Pages

Monday, August 22, 2011

Religion and Overpopulation

This is a new idea that I want to explore: a possible correlation between religious belief and overpopulation. This isn’t something that I think is really happening to a large degree right now, but is just a thought.

1) If the ultimate aim of a religious belief such as Christianity is for humanity to end up in heaven (wherever a particular sect believes that to be), then I can see a strong link between religious belief and having large numbers of children. In fact it is common among conservative Christians and Catholics for having large families already. This may be due to other factors, such as disdain for contraception and abortion, but a view that having children is inherently a good thing could also be a factor. There is also the matter of the explicit command in Genesis 9:7 to: “be fruitful and increase in number; multiply on the earth and increase upon it.

2) If a religious belief has an element of this tendency to overpopulate in it, then the religion to me seems strongly anti-conservationist. If procreating and making more children to go to heaven, even if not the primary goal is seen as worthwhile in and of itself then the wellbeing of our ecosystem and future of our planet and longevity of our species is being put at risk.

It is undeniable that earth is facing a population crisis; the global human population has doubled in the last 50 years, and will double again in the next 50 years. In current news, the Brazilian government tried to pass legislation that would allow them to cut down substantial portions of the Amazon rainforest. Undoubtedly, this is a flow on effect from a demand for space and resources for a growing population.

C) If a religious belief is anti-conservation, even if indirectly by encouraging having lots of children, then that religious belief is in my opinion detrimental to humanity.

Note: This is not the logical fallacy known as an ‘appeal to consequences’, as this argument stops short of declaring that because of the consequences it is false. I am merely drawing the conclusion that religious belief that includes an advocacy of bearing large numbers of offspring is detrimental to the future of our planet and species.

8 comments:

  1. One predictor of birth rate is women becoming educated. In places where women are not allowed to go to school the population would be expanding, and religion is one reason why women wouldn't go to school.

    I think Christian fundies don't believe that it's worth protecting the ecosystem because the rapture will happen before we run out of resources. They're also cranking out kids to win the numbers game against non-whites, erm... non-Christians.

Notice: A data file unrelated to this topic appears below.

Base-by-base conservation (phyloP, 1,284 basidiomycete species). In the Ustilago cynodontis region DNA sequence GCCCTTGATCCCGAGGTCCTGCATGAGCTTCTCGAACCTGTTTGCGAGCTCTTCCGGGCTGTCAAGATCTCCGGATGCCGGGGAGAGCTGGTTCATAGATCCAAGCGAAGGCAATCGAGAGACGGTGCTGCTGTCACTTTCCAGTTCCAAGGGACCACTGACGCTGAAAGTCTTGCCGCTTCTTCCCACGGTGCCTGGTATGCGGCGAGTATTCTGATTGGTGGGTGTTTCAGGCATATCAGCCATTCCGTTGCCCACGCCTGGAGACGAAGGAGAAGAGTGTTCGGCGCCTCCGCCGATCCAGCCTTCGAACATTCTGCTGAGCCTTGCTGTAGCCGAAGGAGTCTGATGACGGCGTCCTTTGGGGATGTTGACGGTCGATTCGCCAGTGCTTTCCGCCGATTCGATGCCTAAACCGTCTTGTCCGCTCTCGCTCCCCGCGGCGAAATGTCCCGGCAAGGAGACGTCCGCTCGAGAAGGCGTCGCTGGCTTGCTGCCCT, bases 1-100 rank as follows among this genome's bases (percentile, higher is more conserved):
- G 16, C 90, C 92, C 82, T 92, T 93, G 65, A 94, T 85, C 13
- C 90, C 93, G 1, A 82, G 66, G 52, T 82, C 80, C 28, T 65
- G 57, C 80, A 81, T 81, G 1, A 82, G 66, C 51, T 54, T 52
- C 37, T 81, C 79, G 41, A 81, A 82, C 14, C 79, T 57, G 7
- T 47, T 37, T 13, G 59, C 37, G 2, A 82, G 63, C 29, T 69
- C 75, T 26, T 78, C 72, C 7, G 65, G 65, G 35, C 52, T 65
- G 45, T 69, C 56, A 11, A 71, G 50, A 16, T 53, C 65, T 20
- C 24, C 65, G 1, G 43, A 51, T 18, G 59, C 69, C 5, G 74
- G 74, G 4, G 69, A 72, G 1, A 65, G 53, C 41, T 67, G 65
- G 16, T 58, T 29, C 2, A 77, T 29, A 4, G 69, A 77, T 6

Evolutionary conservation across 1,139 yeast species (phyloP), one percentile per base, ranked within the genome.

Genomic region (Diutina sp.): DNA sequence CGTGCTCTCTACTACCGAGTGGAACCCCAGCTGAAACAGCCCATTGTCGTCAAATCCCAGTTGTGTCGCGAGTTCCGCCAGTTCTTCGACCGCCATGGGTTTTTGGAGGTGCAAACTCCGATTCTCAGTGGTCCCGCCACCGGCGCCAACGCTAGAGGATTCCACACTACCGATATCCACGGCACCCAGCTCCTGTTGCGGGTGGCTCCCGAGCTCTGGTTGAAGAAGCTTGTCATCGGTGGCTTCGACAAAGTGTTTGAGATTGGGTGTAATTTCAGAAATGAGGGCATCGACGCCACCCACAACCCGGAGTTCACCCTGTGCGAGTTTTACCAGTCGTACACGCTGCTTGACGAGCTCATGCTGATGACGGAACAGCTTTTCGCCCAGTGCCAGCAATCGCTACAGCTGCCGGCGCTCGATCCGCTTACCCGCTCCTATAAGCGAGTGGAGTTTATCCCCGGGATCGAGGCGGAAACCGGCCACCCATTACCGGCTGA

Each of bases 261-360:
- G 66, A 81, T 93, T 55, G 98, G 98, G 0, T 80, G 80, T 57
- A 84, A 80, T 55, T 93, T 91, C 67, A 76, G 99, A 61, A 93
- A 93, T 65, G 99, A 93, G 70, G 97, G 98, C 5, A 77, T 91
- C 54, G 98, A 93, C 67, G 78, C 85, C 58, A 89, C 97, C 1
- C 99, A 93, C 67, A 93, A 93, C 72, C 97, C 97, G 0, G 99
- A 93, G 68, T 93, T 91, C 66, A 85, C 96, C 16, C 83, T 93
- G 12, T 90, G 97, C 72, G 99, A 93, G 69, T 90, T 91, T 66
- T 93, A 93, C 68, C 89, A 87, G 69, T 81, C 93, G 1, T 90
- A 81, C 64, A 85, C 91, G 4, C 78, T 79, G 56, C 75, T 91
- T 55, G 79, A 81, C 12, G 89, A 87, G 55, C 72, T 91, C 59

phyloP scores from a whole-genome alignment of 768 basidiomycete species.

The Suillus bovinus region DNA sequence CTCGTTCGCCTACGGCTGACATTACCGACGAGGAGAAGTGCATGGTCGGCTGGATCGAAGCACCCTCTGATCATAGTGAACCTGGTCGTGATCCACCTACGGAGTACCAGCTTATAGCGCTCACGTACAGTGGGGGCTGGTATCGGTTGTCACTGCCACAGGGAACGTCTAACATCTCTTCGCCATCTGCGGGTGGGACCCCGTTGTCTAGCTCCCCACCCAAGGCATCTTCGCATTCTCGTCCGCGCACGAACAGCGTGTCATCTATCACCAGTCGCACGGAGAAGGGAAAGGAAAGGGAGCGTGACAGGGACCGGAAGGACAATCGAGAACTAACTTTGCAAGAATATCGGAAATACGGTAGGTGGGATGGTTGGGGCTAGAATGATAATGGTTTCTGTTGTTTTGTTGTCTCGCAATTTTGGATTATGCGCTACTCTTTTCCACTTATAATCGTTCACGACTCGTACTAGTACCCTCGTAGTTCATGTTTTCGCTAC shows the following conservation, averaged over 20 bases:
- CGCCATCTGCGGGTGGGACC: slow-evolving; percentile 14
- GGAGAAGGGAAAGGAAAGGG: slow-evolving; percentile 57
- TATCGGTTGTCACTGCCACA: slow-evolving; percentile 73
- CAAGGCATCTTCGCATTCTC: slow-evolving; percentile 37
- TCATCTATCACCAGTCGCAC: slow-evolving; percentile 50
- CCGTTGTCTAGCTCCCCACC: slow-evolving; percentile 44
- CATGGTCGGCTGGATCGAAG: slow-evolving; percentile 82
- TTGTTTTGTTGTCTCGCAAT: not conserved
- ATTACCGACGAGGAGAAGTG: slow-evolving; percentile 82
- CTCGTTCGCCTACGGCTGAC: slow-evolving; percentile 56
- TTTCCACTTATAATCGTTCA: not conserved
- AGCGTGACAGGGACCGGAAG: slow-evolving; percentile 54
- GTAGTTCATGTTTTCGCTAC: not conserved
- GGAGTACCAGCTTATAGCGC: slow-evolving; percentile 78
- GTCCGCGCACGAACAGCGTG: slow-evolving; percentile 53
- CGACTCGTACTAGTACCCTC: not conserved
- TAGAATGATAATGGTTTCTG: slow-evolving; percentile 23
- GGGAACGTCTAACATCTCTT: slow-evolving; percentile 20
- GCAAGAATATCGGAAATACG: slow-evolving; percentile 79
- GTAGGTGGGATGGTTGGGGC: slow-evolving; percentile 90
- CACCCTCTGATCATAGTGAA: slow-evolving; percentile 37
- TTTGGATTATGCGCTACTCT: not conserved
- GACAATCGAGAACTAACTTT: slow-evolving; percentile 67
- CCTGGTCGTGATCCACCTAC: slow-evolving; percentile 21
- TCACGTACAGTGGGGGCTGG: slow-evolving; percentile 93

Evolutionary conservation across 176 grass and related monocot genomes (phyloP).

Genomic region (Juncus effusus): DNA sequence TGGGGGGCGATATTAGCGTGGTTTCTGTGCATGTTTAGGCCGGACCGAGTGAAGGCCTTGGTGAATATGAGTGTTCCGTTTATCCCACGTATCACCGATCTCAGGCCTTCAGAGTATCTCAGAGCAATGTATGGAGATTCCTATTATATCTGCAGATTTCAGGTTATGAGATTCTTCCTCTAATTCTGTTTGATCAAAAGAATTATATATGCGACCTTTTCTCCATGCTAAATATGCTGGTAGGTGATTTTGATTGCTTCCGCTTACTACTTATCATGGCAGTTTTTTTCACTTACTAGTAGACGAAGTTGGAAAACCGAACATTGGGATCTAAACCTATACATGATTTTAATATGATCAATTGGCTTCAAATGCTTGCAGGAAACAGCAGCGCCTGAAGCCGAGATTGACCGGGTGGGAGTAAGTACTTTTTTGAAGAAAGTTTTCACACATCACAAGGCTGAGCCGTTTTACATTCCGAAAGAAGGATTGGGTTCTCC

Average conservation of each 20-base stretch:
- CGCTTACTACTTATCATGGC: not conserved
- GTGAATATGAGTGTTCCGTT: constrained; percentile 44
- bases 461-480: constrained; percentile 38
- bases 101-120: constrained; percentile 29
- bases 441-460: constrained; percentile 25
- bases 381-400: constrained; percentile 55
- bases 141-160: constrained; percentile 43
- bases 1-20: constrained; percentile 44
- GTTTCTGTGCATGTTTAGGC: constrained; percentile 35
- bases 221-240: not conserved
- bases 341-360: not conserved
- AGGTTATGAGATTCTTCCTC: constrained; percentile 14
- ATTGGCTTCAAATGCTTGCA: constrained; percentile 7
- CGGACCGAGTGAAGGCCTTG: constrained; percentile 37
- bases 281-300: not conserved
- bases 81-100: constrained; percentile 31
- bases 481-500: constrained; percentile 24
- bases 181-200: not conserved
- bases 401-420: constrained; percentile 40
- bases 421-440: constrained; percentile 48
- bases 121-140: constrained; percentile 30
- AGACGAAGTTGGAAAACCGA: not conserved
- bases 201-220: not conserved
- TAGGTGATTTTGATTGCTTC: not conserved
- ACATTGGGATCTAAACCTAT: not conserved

ReplyDelete
  2. I agree with you and Lady Atheist. Population in 3rd world countries, like my beautiful Philippines, is going thru the roof. If they keep their women barefoot and prego, then they will not have a chance to get an education.

    I think there is a direct relationship between doing Gods work and overpopulation. And why would they care about life on erffs when getting to heaven is the goal. Pretty pathetic.

    Kriss

    ReplyDelete
  3. Yeah, I was going out onto potentially shaky ground with this argument, which is why I included the note at the end regarding the fallacy of appeal to consequences. It may not be true of all religious movements, but it certainly applies to quite a number of them.

    ReplyDelete
  4. The Earth's population is not even remotely going to double in the next 50 years. Almost all countries outside sub-Saharan Africa now have birth rates below replacement level -- even much of the Middle East has lately crossed that threshold. What population growth continues is the overhang effect of a disproportionate number of people in many countries being in their child-producing years, but the trend is clear. The population explosion as a permanent phenomenon is over.

    This is, of course, the result of economic development, better education (especially of women, as LA points out), and above all of rising secularism -- which is credited with, for example, Mexico's birth rate dropping from 7 children per woman to 2 per woman over the last 40 years. That's probably why sub-Saharan Africa remains an exception -- it's the least-advanced region in all those ways.

    This supports your overall point about religion and over-population being connected, but it's important to keep up with how things are trending in an increasingly-secularized world.

    ReplyDelete
  5. Thanks for the comment Infidel. I guess that's good news!
    Although even if we simply maintain this population level, increasing consumption is still a huge problem for planetary resources, but this has nothing to do with religion (unless you're talking about dominionists, but that's a whole 'nother can of worms!)

    ReplyDelete
  6. Brazil is not cutting down its rain forrest for space, the country is doing it because they are in debt, so they sale wood since they have plenty of it!

    ReplyDelete
  7. and to make way for cattle farmers!

    ReplyDelete
  8. There's a chance you're qualified to receive a $1,000 Amazon Gift Card.

    ReplyDelete